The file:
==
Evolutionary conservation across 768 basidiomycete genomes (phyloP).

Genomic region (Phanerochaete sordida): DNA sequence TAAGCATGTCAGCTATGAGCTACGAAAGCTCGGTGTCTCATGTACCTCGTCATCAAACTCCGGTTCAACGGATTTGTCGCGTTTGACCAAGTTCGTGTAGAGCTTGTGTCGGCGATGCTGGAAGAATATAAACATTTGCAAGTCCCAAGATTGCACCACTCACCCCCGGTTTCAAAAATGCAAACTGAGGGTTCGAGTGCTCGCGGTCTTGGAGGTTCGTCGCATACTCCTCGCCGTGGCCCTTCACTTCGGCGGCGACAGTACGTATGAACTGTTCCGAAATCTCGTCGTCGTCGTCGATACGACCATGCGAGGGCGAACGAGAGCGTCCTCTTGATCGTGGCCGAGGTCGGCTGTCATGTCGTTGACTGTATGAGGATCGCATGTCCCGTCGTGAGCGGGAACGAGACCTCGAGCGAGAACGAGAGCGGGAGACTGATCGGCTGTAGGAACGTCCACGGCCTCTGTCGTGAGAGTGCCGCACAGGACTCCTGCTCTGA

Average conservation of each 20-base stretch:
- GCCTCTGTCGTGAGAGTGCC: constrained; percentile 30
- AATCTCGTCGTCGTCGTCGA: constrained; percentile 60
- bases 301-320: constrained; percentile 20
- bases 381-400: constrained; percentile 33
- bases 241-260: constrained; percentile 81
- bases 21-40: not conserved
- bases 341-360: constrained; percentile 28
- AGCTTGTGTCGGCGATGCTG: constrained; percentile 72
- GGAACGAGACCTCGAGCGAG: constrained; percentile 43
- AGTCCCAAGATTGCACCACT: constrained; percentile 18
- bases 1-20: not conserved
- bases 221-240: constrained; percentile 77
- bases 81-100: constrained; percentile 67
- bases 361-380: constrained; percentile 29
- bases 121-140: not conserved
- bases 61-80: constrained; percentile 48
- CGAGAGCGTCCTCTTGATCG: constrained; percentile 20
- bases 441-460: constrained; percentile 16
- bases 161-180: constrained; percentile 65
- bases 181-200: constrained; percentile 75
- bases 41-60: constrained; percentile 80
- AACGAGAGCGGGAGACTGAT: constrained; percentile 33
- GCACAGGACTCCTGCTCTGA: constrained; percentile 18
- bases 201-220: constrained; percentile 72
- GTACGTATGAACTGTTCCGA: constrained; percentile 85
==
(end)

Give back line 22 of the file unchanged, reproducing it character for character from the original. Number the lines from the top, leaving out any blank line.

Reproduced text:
- bases 161-180: constrained; percentile 65